We’re at Ellen’s sister Ann’s house for Easter, and we’ve done our traditional egg coloring. The participants this year were Ann and her husband Dave, their daughter Ina, Ellen and myself, and my friend Tim. This is us in the process, but nearly done. The Halloween tablecloth was the only plastic one Ann had. Continue reading
Every year at this time I try to reread something relevant to the season. My mother is getting rid of things in preparation for a move, and recently gave me this and some other Christmas books she used to put out on the coffee table in the winter when I was young, and so I decided it was time to reread it.
There are so many adaptations of the Dickens original (my favorite is the Alastair Sim film), that we think we all know the story intimately, but reading what Dickens wrote always offers things to me I’d forgotten, and a new appreciation for his language, humor and storytelling. For instance, everyone knows the the opening line, “Marley was dead: to begin with.” And some may remember the last line of the first paragraph, “Old Marley was as dead as a door-nail.” But the second paragraph is an entertaining aside about the origin of that saying which includes the thought, “I might have been inclined, myself, to regard a coffin-nail as the deadest piece of ironmongery in the trade.”
It’s quite typical of Victorian authors to go off on tangents and elaborate points, and that can be tiresome, but Dickens is still very readable and rarely bores me. More, he paints a detailed picture of the London (and England) of his time, with all its dreary weather, pollution, social injustice and class snobbery that one gets only hints of in, for instance, A. Conan Doyle’s “Sherlock Holmes” stories, which I also reread this past year. He puts a human face on all of it, and rarely lectures directly, something I don’t care for, but lets the story and the characters make his points. He did so excellently in this famous story, and I think we all know the points he made. In fact, he may have impacted the way much of the English-speaking world thinks about Christmas as much as “A Charlie Brown Christmas” did for another generation.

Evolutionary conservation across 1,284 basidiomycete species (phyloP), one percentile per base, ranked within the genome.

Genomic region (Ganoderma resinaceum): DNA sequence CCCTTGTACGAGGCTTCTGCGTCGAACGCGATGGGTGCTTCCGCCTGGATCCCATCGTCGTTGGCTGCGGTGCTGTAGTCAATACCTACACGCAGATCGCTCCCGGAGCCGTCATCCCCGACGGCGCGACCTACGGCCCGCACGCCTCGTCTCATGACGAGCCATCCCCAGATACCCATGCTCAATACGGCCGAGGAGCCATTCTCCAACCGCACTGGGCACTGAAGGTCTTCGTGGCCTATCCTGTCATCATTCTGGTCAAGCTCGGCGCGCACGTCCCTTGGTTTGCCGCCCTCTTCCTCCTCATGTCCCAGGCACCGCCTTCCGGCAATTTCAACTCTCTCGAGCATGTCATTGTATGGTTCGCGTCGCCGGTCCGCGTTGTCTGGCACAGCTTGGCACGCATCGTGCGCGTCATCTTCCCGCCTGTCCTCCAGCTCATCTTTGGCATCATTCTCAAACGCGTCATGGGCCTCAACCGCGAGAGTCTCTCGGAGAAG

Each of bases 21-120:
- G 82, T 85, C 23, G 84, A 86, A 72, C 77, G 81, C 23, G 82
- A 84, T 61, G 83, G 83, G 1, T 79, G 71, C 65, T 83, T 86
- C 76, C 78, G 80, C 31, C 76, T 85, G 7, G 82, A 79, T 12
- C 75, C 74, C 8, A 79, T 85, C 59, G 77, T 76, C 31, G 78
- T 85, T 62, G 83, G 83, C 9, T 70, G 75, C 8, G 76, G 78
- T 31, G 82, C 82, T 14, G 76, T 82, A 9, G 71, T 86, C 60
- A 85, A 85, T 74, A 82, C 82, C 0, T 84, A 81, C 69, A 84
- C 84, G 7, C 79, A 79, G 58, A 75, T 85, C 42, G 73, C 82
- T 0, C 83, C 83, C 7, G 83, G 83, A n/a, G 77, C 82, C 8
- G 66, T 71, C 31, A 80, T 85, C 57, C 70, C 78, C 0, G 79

This edition is not valuable, and the illustrations aren’t particularly good, but it has memories for me that I treasure, and the story itself is well worth reading.
My friend Tim, his son Gabe, and Gabe’s girlfriend Bethina were here this Labor Day weekend for their annual shore visit, and we had fun both here at our house and at the beach, though Saturday was very windy, so not so pleasant conditions at the shore. We managed this group effort sculpture on Saturday, though the wind was pushing the waves much higher up on the beach than usual. We began at what is usually the high tide line, and by mid-afternoon had to move our stuff back another 40 feet. Continue reading